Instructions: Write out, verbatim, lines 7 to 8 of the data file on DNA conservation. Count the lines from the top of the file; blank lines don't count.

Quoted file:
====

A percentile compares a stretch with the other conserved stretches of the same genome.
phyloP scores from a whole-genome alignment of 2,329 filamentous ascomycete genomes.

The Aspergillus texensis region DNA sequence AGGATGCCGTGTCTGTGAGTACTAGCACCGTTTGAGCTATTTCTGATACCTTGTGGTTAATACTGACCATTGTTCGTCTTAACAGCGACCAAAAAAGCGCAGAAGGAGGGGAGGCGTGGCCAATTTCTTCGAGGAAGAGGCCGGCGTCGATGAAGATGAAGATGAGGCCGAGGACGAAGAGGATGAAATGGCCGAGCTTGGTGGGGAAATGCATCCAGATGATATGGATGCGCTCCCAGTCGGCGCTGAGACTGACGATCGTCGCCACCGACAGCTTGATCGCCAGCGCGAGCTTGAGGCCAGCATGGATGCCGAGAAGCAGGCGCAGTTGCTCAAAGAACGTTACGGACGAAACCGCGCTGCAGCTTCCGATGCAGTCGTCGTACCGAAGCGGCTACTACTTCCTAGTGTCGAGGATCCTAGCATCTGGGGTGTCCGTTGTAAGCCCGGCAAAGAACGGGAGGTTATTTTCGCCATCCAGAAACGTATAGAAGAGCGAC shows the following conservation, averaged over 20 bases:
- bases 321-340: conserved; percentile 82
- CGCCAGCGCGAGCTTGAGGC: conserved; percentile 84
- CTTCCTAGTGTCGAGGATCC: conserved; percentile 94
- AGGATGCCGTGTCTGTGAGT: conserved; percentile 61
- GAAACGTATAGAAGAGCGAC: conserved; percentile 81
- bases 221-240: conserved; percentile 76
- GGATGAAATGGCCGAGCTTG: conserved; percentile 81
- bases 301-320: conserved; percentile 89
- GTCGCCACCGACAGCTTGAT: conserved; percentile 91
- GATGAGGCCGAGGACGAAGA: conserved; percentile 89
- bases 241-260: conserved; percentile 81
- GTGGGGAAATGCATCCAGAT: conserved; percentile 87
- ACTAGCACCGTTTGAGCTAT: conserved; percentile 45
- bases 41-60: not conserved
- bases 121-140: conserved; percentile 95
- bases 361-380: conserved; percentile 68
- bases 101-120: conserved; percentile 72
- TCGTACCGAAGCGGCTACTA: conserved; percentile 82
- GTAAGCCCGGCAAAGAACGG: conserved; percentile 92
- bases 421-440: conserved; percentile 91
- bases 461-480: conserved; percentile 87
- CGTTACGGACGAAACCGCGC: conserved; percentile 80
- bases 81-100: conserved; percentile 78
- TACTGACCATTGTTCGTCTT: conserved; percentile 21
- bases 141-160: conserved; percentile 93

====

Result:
- AGGATGCCGTGTCTGTGAGT: conserved; percentile 61
- GAAACGTATAGAAGAGCGAC: conserved; percentile 81